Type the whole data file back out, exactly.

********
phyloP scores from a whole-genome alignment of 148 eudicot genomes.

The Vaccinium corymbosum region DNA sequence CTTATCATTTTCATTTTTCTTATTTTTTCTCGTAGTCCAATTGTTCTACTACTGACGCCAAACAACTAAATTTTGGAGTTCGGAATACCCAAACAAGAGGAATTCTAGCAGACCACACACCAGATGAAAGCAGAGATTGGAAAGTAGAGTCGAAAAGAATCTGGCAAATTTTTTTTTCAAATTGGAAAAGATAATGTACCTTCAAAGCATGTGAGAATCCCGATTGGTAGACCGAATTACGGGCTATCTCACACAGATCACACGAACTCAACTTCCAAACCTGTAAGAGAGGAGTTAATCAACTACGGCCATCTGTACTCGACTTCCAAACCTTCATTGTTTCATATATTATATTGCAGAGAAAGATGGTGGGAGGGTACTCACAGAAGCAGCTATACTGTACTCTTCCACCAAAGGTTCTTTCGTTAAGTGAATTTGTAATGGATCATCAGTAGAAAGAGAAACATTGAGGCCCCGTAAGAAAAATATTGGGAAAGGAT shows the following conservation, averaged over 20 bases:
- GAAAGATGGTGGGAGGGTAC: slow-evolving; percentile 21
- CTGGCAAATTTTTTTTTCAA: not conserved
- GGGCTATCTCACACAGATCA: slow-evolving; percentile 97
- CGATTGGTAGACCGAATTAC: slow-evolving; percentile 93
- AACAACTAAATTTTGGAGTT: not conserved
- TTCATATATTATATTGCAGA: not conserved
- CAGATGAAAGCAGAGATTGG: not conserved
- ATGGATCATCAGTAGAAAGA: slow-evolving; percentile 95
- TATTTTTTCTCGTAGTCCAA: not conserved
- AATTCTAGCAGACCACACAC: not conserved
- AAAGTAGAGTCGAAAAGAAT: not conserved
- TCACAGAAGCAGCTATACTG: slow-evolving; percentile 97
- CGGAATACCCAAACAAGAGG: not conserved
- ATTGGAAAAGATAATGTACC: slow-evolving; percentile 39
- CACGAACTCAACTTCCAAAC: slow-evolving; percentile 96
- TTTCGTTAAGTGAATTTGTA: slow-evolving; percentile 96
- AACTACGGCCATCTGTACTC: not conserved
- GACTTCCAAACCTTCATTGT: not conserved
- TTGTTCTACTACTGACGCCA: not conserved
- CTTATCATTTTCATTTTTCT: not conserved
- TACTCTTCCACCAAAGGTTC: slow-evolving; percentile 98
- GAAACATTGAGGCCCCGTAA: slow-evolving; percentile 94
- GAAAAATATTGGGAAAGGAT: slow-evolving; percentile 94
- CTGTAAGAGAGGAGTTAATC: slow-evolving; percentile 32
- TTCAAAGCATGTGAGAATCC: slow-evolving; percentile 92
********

phyloP scores from a whole-genome alignment of 148 eudicot genomes.

The Vaccinium corymbosum region DNA sequence CTTATCATTTTCATTTTTCTTATTTTTTCTCGTAGTCCAATTGTTCTACTACTGACGCCAAACAACTAAATTTTGGAGTTCGGAATACCCAAACAAGAGGAATTCTAGCAGACCACACACCAGATGAAAGCAGAGATTGGAAAGTAGAGTCGAAAAGAATCTGGCAAATTTTTTTTTCAAATTGGAAAAGATAATGTACCTTCAAAGCATGTGAGAATCCCGATTGGTAGACCGAATTACGGGCTATCTCACACAGATCACACGAACTCAACTTCCAAACCTGTAAGAGAGGAGTTAATCAACTACGGCCATCTGTACTCGACTTCCAAACCTTCATTGTTTCATATATTATATTGCAGAGAAAGATGGTGGGAGGGTACTCACAGAAGCAGCTATACTGTACTCTTCCACCAAAGGTTCTTTCGTTAAGTGAATTTGTAATGGATCATCAGTAGAAAGAGAAACATTGAGGCCCCGTAAGAAAAATATTGGGAAAGGAT shows the following conservation, averaged over 20 bases:
- GAAAGATGGTGGGAGGGTAC: slow-evolving; percentile 21
- CTGGCAAATTTTTTTTTCAA: not conserved
- GGGCTATCTCACACAGATCA: slow-evolving; percentile 97
- CGATTGGTAGACCGAATTAC: slow-evolving; percentile 93
- AACAACTAAATTTTGGAGTT: not conserved
- TTCATATATTATATTGCAGA: not conserved
- CAGATGAAAGCAGAGATTGG: not conserved
- ATGGATCATCAGTAGAAAGA: slow-evolving; percentile 95
- TATTTTTTCTCGTAGTCCAA: not conserved
- AATTCTAGCAGACCACACAC: not conserved
- AAAGTAGAGTCGAAAAGAAT: not conserved
- TCACAGAAGCAGCTATACTG: slow-evolving; percentile 97
- CGGAATACCCAAACAAGAGG: not conserved
- ATTGGAAAAGATAATGTACC: slow-evolving; percentile 39
- CACGAACTCAACTTCCAAAC: slow-evolving; percentile 96
- TTTCGTTAAGTGAATTTGTA: slow-evolving; percentile 96
- AACTACGGCCATCTGTACTC: not conserved
- GACTTCCAAACCTTCATTGT: not conserved
- TTGTTCTACTACTGACGCCA: not conserved
- CTTATCATTTTCATTTTTCT: not conserved
- TACTCTTCCACCAAAGGTTC: slow-evolving; percentile 98
- GAAACATTGAGGCCCCGTAA: slow-evolving; percentile 94
- GAAAAATATTGGGAAAGGAT: slow-evolving; percentile 94
- CTGTAAGAGAGGAGTTAATC: slow-evolving; percentile 32
- TTCAAAGCATGTGAGAATCC: slow-evolving; percentile 92